Bolivia Gesha Bolivia Gesha

Bolivia Gesha

Pineapple | Marmalade | Honey

Only sold in 120g bags

Expect the florals gesha is known for with a pumped up sweetness thanks to the expert processing!

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Roast Level

Light Medium Dark


Cupping Score

  • Bean Single origin coffee beans
  • Origin Bolivia
  • Process Natural


Wholebean or Ground



Free delivery when you spend £20 or more (on coffee-only orders)

Bolivia Gesha


  • Roasted on Tuesday and Thursday
  • Posted within 2 working days from your order
  • 24-hour tracked, letterbox-friendly delivery
  • 100% household recyclable packaging
Delivery Info

Our roasting schedule

We roast coffee twice a week on Tuesday and Thursday, and all coffee orders are dispatched within two working days of ordering. The coffee you receive from us will be roasted and sent to you fresh, without exception.

Delivery - Just coffee

Delivery is £3.50, or free if your order is £20 or over. Our
delivery service is Royal Mail Tracked 24, meaning delivery time averages one
working day. Your coffee will likely arrive Thursday, but occasionally Friday.
If your coffee doesn’t arrive by Saturday, then please get in touch

Delivery - Just equipment

If you’re ordering brewing equipment only, things work
slightly differently. Delivery will always be £5.50 and your order will be sent
by DPD Next Day. It will be dispatched the next working day, and will arrive
the next working day after that.

Delivery - Coffee and Equipment

If you’re ordering coffee and brewing equipment together,
then postage will be £5.50 and your order will be sent by DPD Tracked. But
because your coffee will be roasted to order on the next Tuesday, the whole
delivery will be sent out on the Wednesday and arrive on the Thursday.


100% Arabica Coffee Beans. For maximum freshness, drink as soon as possible. Once opened, keep in an airtight container in a cool, dry place. Roasted and packed in the UK by Taylors of Harrogate, HG2 7LD.

Finca Las Alasitas is owned by the Rodriguez family.  

"Alasitas" translates to "buy me" in the local Aymaran language and if the name alone doesn't sell the coffee to you, the incredible depth of hazy, tropical fruit flavours will. 

  • Origin Bolivia
  • Region La Paz Department
  • Province Caranavi
  • Farm/ Co-op Las Alasitas
  • Producer Pedro Rodriguez & Family
  • Process Natural
  • Altitude 1600
  • SCA score 88.75
  • Variety Gesha
  • Roast colour 148
Las Alasitas

The FarmLas Alasitas

Pedro Rodriguez and his family began to invest in their own plantations in 2012, and Las Alasitas is the biggest of the seven farms that they own.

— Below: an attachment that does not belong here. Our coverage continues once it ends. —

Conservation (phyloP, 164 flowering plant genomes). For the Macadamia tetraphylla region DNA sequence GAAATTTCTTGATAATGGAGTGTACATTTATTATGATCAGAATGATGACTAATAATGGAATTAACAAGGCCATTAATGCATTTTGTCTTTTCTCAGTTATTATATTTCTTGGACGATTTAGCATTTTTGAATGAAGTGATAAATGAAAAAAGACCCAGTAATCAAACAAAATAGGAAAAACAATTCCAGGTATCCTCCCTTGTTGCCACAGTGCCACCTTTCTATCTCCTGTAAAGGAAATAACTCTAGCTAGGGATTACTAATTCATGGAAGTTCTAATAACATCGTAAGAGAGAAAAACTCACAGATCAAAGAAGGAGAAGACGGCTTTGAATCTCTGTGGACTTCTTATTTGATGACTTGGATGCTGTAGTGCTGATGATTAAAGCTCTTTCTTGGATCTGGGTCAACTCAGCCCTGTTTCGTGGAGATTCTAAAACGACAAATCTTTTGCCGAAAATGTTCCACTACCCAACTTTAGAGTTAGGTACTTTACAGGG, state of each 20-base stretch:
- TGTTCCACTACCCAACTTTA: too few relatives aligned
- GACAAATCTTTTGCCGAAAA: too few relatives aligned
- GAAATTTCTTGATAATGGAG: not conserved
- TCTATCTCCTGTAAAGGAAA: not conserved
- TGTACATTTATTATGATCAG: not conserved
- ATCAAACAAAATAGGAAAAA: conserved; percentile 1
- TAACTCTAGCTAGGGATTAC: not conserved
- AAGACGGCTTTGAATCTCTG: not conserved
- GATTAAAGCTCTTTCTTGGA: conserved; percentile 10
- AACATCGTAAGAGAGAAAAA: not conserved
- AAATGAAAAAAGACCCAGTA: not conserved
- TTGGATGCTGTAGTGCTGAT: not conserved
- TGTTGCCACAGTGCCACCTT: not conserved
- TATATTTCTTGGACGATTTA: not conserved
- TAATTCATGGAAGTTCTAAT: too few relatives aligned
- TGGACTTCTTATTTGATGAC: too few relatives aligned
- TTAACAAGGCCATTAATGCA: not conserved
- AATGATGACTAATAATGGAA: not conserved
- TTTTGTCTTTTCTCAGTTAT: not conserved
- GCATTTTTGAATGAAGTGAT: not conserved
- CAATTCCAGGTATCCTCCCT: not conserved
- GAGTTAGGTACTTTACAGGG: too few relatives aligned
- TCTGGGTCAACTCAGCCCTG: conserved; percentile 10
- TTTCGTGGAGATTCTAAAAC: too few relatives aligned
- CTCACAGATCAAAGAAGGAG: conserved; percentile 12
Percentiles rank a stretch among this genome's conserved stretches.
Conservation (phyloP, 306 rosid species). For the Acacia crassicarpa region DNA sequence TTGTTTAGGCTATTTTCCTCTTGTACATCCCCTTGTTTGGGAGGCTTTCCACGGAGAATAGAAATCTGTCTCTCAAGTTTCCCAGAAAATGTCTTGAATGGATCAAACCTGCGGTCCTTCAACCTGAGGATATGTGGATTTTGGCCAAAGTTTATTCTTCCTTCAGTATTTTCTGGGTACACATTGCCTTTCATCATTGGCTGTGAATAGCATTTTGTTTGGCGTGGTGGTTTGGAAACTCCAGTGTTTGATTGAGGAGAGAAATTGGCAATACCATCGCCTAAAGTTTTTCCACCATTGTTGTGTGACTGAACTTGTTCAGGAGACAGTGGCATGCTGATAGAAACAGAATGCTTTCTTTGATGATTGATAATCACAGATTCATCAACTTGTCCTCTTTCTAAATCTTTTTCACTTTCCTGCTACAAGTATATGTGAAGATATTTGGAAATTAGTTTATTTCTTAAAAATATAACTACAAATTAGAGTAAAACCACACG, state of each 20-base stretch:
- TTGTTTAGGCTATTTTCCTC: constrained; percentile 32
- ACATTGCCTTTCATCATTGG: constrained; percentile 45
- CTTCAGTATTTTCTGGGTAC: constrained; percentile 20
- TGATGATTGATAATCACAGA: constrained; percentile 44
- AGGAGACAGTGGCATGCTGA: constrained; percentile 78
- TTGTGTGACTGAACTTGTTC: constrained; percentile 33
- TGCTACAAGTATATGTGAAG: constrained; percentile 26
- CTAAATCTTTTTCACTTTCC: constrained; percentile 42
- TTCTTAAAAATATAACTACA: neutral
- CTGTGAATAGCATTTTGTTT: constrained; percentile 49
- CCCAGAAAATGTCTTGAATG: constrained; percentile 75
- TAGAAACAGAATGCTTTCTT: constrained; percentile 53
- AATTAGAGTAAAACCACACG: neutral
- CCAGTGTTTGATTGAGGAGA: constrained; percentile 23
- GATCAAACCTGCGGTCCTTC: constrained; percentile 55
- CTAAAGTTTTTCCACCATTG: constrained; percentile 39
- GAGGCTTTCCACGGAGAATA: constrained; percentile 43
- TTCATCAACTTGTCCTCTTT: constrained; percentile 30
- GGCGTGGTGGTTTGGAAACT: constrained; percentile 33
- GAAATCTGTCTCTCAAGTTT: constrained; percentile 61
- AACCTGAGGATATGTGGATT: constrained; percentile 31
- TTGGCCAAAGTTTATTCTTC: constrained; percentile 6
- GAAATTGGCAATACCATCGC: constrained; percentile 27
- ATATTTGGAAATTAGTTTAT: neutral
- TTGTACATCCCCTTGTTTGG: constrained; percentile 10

This Gesha micro-lot lies on a lush, steep mountain valley outside of the town of Caranavi.

The farm covers 20.6 hectares at 1600 metres above sea level. Due to its fertile soils and high altitude, the quality of coffee produced at Las Alasitas has gained a cult following around the world.

At Las Alasitas, Pedro hires pickers from the Villa Rosario community to selectively pick the coffee during the harvest. These pickers are trained to select only the ripest cherries, and make multiple passes throughout the season to ensure coffee is picked at its prime.

This is our first year buying coffee from Bolivia. We’ve been so impressed by the quality and we managed to catch Daniella Rodriguez at World of Coffee in Milan for a catch up – hoping to create a new relationship with delicious coffee for years to come.

Buena Vista / Agricafe

Milling and ExportingBuena Vista / Agricafe

The Rodriguez family own a wet mill and exporting company, collectively Finca Buena Vista and Agricafe.

At the mill they process coffees from their own seven farms, these coffees are exported under the name Fincas Los Rodriguez. At the mill, they also process and buy cherries from small-holder farmers from the area and these coffees are referred to as Finca Buena Vista.

Through Buena Vista and Agricafe, they have introduced a sustainable model for the producers who supply them at their mill. They built this on three mantras: economical sustainability, social understanding, and environmental awareness – the Sol de la Mañana program.

High-profit crops like coca (grown for the drug trade), which are easy to cultivate and can be harvested all year round, are a constant threat to the Bolivian specialty coffee industry. Established coffee trees are often dug up to make way for coca plantations. A lack of government support to produce coffee means individuals like Pedro Rodriguez are even more integral to the continuation of specialty coffee in Bolivia.

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